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Building an Effective Environmental Management Science Program: Final Assessment The national laboratories also have a role in the program. They are charged with managing EMSP funding for work in their facility; they must put in place mechanisms to promote interactions among inside and outside resources; and they are responsible for organizing and running the topical workshops. These management activities seem reasonable to the committee when considered individually. In the aggregate, however, these activities and the structure that supports them seem unnecessarily complicated. Indeed, when considered against the small size of the EMSP and its focus on basic research, the management structure seems overloaded with administrators and coordinators. As the program settles into a "steady state" over the next several years, the committee believes that simplification of program management and a clearer delineation of responsibilities among all management participants is needed to ensure its continued effectiveness. The committee believes that in the future program management staff will take on new, important, and potentially conflicting management responsibilities, for example: Maintaining internal and external advocacy for the program. Developing and maintaining performance measures for accountability to Congress and stakeholders. Developing outreach initiatives to ensure the continuing quality of grant recipients. Ensuring the continuing cooperation and coordination between EM and ER. Ensuring that the results of the research are utilized at the earliest possible time. Enhancing the productivity of the program. In the committee's opinion, EMSP staff will have great difficulty in executing these tasks effectively under the current management structure where no single individual is "in charge" of the program. Therefore, the committee recommends that management of the EMSP be vested in a includes personnel from the site's operations offices, contractor and national laboratory personnel, and EM Program personnel.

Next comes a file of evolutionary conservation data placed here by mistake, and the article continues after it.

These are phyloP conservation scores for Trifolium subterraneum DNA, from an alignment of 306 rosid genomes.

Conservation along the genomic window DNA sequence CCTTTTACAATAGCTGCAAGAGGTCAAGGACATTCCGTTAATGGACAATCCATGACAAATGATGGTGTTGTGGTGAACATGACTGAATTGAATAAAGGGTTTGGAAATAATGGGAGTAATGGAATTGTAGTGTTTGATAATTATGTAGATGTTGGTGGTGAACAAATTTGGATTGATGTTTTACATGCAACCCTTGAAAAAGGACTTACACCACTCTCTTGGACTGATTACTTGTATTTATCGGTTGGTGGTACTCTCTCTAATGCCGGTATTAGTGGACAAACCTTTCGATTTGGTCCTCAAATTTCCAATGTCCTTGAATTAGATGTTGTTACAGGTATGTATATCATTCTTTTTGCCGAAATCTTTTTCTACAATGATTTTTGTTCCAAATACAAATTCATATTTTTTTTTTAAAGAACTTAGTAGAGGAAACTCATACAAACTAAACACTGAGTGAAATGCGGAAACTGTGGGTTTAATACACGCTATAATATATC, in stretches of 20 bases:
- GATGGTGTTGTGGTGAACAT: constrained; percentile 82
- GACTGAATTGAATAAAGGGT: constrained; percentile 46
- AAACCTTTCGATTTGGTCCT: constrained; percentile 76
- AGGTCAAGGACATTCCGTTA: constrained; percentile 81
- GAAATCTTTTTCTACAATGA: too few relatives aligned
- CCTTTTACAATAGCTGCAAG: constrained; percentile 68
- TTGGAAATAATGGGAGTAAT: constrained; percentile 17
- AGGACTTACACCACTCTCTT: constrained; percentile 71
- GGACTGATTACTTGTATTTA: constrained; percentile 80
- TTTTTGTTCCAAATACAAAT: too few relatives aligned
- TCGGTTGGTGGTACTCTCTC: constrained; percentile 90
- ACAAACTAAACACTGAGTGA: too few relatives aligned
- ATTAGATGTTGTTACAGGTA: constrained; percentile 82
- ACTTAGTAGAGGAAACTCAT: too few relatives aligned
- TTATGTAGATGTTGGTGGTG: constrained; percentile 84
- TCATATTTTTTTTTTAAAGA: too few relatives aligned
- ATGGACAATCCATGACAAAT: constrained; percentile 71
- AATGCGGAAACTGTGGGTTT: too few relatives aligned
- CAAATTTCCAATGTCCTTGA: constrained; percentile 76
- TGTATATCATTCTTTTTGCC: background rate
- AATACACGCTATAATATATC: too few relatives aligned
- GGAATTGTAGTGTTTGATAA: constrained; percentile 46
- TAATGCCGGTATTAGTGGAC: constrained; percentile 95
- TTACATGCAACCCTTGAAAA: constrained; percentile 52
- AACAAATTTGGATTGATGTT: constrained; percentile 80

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Building an Effective Environmental Management Science Program: Final Assessment single individual—an EMSP Program Director—who should have authority, responsibility, and accountability for meeting the program's objectives. The EMSP Program Director should be an individual with a research background who is respected within the research community and understands the mission and responsibilities of EM. The Program Director must have access to and be included in the strategic planning activities within EM and must be utilized by EM management as an important scientific voice in the planning of the EM research and technology development, agenda. Involvement in the latter activity is particularly important to achieve the earliest deployment of EMSP research results into technology development and, ultimately, cleanup activities. Similarly, the Program Director must be included in the planning activities within ER to ensure the proper coordination of the EMSP with other ER research programs. The Program Director also should be responsible for ensuring outreach and coordination activities among performers and stakeholders. He or she must have the responsibility to set policy for grant administration and reporting requirements and provide direction to the program managers who oversee the proposals and grants on a day-to-day basis. The Program Director must have the support of both the Director of the Office of Energy Research and the Assistant Secretary for Environmental Management to utilize the considerable resources of both organizations for the benefit of the EMSP. At the same time, the Program Director must be able to balance the interests of ER (to support high-quality basic research) and EM (to support research that is relevant to the cleanup mission) and must have the authority to resolve conflicts when these interests come into competition. In the committee's view, the Program Director can be effective in achieving and sustaining this balance only if she or he is functionally independent of both EM and ER. To allow for such independence, the committee recommends that the EMSP Program Director report to the Under Secretary for Energy. The committee spent a great deal of time discussing alternative management strategies for the EMSP before making the recommendations that appear above. In fact, the committee considered the following five alternatives: (1) status quo, that is, joint management by EM and ER with no Program Director, (2) management of the program by ER with management responsibility vested in an ER Program